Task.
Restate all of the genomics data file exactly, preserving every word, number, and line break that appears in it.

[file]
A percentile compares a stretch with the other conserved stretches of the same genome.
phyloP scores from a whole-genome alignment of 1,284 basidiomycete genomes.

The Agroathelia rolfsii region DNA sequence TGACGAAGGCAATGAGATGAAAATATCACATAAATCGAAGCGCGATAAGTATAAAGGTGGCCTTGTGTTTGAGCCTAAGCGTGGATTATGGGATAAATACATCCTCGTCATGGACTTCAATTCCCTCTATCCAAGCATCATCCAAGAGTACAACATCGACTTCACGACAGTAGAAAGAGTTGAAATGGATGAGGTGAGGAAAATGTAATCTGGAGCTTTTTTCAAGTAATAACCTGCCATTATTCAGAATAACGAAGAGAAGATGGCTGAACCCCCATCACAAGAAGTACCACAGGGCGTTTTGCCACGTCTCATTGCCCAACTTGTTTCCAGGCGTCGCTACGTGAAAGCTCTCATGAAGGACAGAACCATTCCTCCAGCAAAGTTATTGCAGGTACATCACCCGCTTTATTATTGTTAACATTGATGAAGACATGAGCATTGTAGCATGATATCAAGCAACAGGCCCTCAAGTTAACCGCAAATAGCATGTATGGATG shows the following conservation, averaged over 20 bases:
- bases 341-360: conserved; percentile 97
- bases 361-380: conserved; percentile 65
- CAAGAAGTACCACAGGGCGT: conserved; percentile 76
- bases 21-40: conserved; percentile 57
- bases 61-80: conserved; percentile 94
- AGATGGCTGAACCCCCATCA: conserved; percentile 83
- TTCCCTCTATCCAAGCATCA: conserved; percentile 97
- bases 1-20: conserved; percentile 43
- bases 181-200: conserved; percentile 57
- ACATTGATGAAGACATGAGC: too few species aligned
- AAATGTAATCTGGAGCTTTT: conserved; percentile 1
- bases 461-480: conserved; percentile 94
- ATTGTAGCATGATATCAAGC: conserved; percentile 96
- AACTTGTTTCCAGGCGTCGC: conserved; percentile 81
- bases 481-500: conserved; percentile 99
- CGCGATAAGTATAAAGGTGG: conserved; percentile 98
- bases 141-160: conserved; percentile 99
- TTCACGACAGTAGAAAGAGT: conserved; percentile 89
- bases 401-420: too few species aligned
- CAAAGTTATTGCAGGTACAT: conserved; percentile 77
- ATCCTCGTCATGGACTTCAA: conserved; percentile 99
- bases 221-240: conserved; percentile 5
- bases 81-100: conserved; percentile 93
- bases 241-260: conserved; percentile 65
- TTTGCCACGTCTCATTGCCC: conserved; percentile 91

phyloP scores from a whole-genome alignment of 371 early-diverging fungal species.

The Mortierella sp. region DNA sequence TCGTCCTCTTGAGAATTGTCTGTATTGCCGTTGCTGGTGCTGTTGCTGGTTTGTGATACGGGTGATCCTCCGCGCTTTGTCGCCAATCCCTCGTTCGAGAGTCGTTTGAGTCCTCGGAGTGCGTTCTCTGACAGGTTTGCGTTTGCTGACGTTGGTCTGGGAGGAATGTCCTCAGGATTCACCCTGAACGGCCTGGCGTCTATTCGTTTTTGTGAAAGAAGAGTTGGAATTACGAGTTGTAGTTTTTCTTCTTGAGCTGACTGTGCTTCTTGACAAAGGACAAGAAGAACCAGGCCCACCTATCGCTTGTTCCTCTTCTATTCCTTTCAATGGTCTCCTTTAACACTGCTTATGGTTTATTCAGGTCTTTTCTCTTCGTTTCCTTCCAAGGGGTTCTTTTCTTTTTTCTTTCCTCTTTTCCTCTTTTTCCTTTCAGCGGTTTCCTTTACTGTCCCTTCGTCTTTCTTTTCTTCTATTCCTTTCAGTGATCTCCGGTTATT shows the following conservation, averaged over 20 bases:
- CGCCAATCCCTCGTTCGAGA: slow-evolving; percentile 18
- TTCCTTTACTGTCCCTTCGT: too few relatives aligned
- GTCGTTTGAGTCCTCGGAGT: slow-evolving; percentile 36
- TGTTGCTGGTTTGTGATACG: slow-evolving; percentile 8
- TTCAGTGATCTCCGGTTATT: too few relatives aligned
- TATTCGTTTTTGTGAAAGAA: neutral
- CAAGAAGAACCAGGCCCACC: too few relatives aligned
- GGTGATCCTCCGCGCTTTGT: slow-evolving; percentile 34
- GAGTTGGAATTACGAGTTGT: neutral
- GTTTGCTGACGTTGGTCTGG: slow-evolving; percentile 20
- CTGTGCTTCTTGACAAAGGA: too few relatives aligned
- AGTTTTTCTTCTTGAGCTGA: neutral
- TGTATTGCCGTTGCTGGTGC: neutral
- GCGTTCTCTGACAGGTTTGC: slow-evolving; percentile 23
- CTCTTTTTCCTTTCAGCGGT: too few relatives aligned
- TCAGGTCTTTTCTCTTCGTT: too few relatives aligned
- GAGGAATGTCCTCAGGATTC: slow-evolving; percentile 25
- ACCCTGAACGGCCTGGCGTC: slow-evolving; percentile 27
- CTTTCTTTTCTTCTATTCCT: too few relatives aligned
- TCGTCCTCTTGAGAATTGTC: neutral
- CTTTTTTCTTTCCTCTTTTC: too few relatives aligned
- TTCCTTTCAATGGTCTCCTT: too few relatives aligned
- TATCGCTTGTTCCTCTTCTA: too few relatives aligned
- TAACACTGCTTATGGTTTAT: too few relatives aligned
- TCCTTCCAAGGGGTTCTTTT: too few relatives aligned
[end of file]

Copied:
A percentile compares a stretch with the other conserved stretches of the same genome.
phyloP scores from a whole-genome alignment of 1,284 basidiomycete genomes.

The Agroathelia rolfsii region DNA sequence TGACGAAGGCAATGAGATGAAAATATCACATAAATCGAAGCGCGATAAGTATAAAGGTGGCCTTGTGTTTGAGCCTAAGCGTGGATTATGGGATAAATACATCCTCGTCATGGACTTCAATTCCCTCTATCCAAGCATCATCCAAGAGTACAACATCGACTTCACGACAGTAGAAAGAGTTGAAATGGATGAGGTGAGGAAAATGTAATCTGGAGCTTTTTTCAAGTAATAACCTGCCATTATTCAGAATAACGAAGAGAAGATGGCTGAACCCCCATCACAAGAAGTACCACAGGGCGTTTTGCCACGTCTCATTGCCCAACTTGTTTCCAGGCGTCGCTACGTGAAAGCTCTCATGAAGGACAGAACCATTCCTCCAGCAAAGTTATTGCAGGTACATCACCCGCTTTATTATTGTTAACATTGATGAAGACATGAGCATTGTAGCATGATATCAAGCAACAGGCCCTCAAGTTAACCGCAAATAGCATGTATGGATG shows the following conservation, averaged over 20 bases:
- bases 341-360: conserved; percentile 97
- bases 361-380: conserved; percentile 65
- CAAGAAGTACCACAGGGCGT: conserved; percentile 76
- bases 21-40: conserved; percentile 57
- bases 61-80: conserved; percentile 94
- AGATGGCTGAACCCCCATCA: conserved; percentile 83
- TTCCCTCTATCCAAGCATCA: conserved; percentile 97
- bases 1-20: conserved; percentile 43
- bases 181-200: conserved; percentile 57
- ACATTGATGAAGACATGAGC: too few species aligned
- AAATGTAATCTGGAGCTTTT: conserved; percentile 1
- bases 461-480: conserved; percentile 94
- ATTGTAGCATGATATCAAGC: conserved; percentile 96
- AACTTGTTTCCAGGCGTCGC: conserved; percentile 81
- bases 481-500: conserved; percentile 99
- CGCGATAAGTATAAAGGTGG: conserved; percentile 98
- bases 141-160: conserved; percentile 99
- TTCACGACAGTAGAAAGAGT: conserved; percentile 89
- bases 401-420: too few species aligned
- CAAAGTTATTGCAGGTACAT: conserved; percentile 77
- ATCCTCGTCATGGACTTCAA: conserved; percentile 99
- bases 221-240: conserved; percentile 5
- bases 81-100: conserved; percentile 93
- bases 241-260: conserved; percentile 65
- TTTGCCACGTCTCATTGCCC: conserved; percentile 91

phyloP scores from a whole-genome alignment of 371 early-diverging fungal species.

The Mortierella sp. region DNA sequence TCGTCCTCTTGAGAATTGTCTGTATTGCCGTTGCTGGTGCTGTTGCTGGTTTGTGATACGGGTGATCCTCCGCGCTTTGTCGCCAATCCCTCGTTCGAGAGTCGTTTGAGTCCTCGGAGTGCGTTCTCTGACAGGTTTGCGTTTGCTGACGTTGGTCTGGGAGGAATGTCCTCAGGATTCACCCTGAACGGCCTGGCGTCTATTCGTTTTTGTGAAAGAAGAGTTGGAATTACGAGTTGTAGTTTTTCTTCTTGAGCTGACTGTGCTTCTTGACAAAGGACAAGAAGAACCAGGCCCACCTATCGCTTGTTCCTCTTCTATTCCTTTCAATGGTCTCCTTTAACACTGCTTATGGTTTATTCAGGTCTTTTCTCTTCGTTTCCTTCCAAGGGGTTCTTTTCTTTTTTCTTTCCTCTTTTCCTCTTTTTCCTTTCAGCGGTTTCCTTTACTGTCCCTTCGTCTTTCTTTTCTTCTATTCCTTTCAGTGATCTCCGGTTATT shows the following conservation, averaged over 20 bases:
- CGCCAATCCCTCGTTCGAGA: slow-evolving; percentile 18
- TTCCTTTACTGTCCCTTCGT: too few relatives aligned
- GTCGTTTGAGTCCTCGGAGT: slow-evolving; percentile 36
- TGTTGCTGGTTTGTGATACG: slow-evolving; percentile 8
- TTCAGTGATCTCCGGTTATT: too few relatives aligned
- TATTCGTTTTTGTGAAAGAA: neutral
- CAAGAAGAACCAGGCCCACC: too few relatives aligned
- GGTGATCCTCCGCGCTTTGT: slow-evolving; percentile 34
- GAGTTGGAATTACGAGTTGT: neutral
- GTTTGCTGACGTTGGTCTGG: slow-evolving; percentile 20
- CTGTGCTTCTTGACAAAGGA: too few relatives aligned
- AGTTTTTCTTCTTGAGCTGA: neutral
- TGTATTGCCGTTGCTGGTGC: neutral
- GCGTTCTCTGACAGGTTTGC: slow-evolving; percentile 23
- CTCTTTTTCCTTTCAGCGGT: too few relatives aligned
- TCAGGTCTTTTCTCTTCGTT: too few relatives aligned
- GAGGAATGTCCTCAGGATTC: slow-evolving; percentile 25
- ACCCTGAACGGCCTGGCGTC: slow-evolving; percentile 27
- CTTTCTTTTCTTCTATTCCT: too few relatives aligned
- TCGTCCTCTTGAGAATTGTC: neutral
- CTTTTTTCTTTCCTCTTTTC: too few relatives aligned
- TTCCTTTCAATGGTCTCCTT: too few relatives aligned
- TATCGCTTGTTCCTCTTCTA: too few relatives aligned
- TAACACTGCTTATGGTTTAT: too few relatives aligned
- TCCTTCCAAGGGGTTCTTTT: too few relatives aligned